Inflammation plays a critical role in both acute and long term SARS-CoV-2 infection, as well as many of the most serious chronic diseases, such as Alzheimer’s, type 2 diabetes, and atherosclerosis. inflammation is closely associated with many of the illnesses associated with aging. New methods to control inflammation are essential to approach short and long-term consequences of SARS-CoV-2 but many of these serious diseases as well. Fortunately, there are new approaches in the works. In the second part of this series, we will discuss a new drug that has the potential to neutralize inflammasome activity without compromising its obvious benefits. Here, we will do a breakdown of inflammasomes as well as explain its relation to interleukin cytokines and gasdermin-D.
When your body is injured, the area may swell and turn red. It can feel warm to touch and sometimes painful to move. That’s inflammation, one way your body reacts towards disease, injury, or broken tissue, and done with the intent to repair and protect. As inflammation continues, however, it begins to damage or harm your body. If not properly taken care of, uncontrolled inflammation may lead to severe forms of illness, including Alzheimer’s, type 2 diabetes, and atherosclerosis.
Numerous efforts have been made to help treat inflammation prior to its negative impacts on the body. In the first installment of this series, we will lay the groundwork of inflammation. In the second part of the series, we will discuss a recent approach devised that can potentially mitigate the effects of chronic inflammation.
INFLAMMASOME: CRUCIAL COMPONENT OF INFLAMMATION
Abundant to the body, inflammasomes are multiprotein complexes that are activated upon detection of a pathogen or damaged cells. The inflammasome is composed of a sensor, adaptor, and caspase-1 protein that enables its ability to trigger a form of inflammatory cell death (pyroptosis) and the release of particles responsible for inflammation (inflammatory interleukin-1 cytokines). See Figure 1.
Once activated, the sensor enables the assembly of the inflammasome. In most types of inflammasomes, the sensor will cause the adapter protein, the apoptosis-associated protein with a caspase activation and recruitment domain, to form a nucleus. This interaction leads to the adapter protein to rearrange into a cross-linked star-shape complex called specks (Sharma & Kanneganti, 2016; Guo et al, 2015; Bertheloot et al, 2022).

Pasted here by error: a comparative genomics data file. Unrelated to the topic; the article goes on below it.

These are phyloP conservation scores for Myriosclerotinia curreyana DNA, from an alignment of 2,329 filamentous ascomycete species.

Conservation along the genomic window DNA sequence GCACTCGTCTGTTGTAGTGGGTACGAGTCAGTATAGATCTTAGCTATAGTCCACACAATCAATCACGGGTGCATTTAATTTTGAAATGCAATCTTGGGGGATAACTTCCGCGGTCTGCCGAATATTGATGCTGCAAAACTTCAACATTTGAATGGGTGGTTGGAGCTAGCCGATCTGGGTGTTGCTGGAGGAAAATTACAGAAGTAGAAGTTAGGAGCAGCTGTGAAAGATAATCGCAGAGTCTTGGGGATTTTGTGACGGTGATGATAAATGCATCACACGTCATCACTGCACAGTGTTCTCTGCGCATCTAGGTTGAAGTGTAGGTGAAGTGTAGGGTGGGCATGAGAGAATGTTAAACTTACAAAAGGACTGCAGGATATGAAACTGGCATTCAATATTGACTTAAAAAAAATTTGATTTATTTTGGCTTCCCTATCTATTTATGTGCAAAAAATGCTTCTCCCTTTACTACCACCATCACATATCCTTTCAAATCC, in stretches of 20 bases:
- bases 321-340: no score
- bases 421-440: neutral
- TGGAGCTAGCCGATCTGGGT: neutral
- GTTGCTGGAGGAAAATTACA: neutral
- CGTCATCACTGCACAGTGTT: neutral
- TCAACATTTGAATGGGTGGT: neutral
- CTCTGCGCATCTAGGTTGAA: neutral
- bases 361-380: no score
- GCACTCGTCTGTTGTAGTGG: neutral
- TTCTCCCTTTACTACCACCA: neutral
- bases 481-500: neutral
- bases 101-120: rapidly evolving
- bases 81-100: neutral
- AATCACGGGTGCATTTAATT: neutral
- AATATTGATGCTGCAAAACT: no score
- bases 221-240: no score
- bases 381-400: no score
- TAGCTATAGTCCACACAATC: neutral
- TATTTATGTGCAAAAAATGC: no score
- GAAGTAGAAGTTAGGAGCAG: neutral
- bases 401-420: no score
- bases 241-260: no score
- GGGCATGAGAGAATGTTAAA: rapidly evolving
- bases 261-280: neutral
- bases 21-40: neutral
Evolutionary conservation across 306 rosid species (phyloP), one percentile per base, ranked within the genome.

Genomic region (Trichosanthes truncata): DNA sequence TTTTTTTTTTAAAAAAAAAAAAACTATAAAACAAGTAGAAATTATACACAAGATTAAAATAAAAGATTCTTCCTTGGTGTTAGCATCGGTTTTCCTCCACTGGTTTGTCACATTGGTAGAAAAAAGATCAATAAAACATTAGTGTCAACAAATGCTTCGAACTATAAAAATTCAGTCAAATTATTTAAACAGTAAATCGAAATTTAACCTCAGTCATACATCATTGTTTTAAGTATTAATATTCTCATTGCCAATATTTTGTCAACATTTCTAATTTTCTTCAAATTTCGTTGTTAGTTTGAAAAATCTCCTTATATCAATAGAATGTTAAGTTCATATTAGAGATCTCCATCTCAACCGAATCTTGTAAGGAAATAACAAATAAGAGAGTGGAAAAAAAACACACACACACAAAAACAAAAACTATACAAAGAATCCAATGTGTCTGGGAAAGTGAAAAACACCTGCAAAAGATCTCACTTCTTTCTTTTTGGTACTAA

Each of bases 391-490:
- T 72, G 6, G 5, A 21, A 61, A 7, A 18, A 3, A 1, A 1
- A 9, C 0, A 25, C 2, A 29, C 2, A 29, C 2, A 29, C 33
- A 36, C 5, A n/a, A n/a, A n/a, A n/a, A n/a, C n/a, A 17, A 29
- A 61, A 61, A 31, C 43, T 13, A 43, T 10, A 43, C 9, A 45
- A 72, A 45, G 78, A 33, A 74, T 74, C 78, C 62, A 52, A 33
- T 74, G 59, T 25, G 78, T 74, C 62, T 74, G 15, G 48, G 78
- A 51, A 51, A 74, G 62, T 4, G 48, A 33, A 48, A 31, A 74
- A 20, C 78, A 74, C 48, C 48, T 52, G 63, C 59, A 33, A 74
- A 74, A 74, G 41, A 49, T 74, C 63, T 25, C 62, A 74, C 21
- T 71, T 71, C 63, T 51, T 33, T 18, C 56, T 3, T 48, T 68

The adaptor protein is known as apoptosis-associated protein with a caspase activation and recruitment domain (ASC protein). Previous studies have shown that this inflammasome component amplifies inflammatory signaling and can function independent of the caspase protein (Fernandes-Alnemri, T. et al, 2007; Ellebedy et al, 2011; Tsuchiya et al, 2014). However, it must assemble into its speck configuration to function (Franklin et al, 2014).
The specks are large enough to be visible under a light microscope. In Alzheimer’s, these insoluble aggregates can seed amyloid beta peptides very quickly, causing greater deposits in the brain (Venegas et al, 2017; Friker et al, 2020). As demonstrated in figure 2, a vicious cycle ensues: inflammation activity increases, pyroptotic cell death occurs more frequently, leading to the release of more speck configurations of the adaptor protein that can seed more amyloid plaques.
The caspase-1 protein induces the activation and release of interleukin-1 cytokines and gasdermin-D, a key player in inflammation response (see below in figure 3). Specifically, the activated caspase-1 protein cleaves the pro-inflammatory interleukin-1B and -18 cytokines into their mature forms.
Interleukin-1 family cytokines serve as signaling molecules for innate and adaptive immune systems. They interact with a variety of receptors and induce responses to counter infection. An imbalance to IL-1 cytokines can lead to a number of autoinflammatory disorders (Arthur et al, 2012; Franklin et al, 2014). Efforts to counter the negative effects of abnormal IL-1 cytokines have either focused on the cytokines themselves or their direct receptors. Due to its critical role in host defense, the inhibition of IL-1 cytokines risks greater and more severe infection.
Upon activation by the caspase-1 protein, gasdermin-D protein assemble to form pores in the plasma membrane of a cell. As shown in figure 4, pore formation originates from an arc or slit-shape beginning; the pore itself is also very stable. The size and number of these pores release interleukin cytokines from the cell and trigger inflammatory cell death (Bertheloot et al, 2022; Ramos-Junior & Morandini et al, 2017; Ding & Shao, 2018). In fact, the pores in the cell membrane get so large that the speck conformation of the adapter protein can leave as well, along with other key particles necessary for cell survival.
In the next section, we will discuss a new approach to drugs that can directly inhibit inflammasome activity, thereby reducing inflammation in not only CoV-2 but many other diseases as well.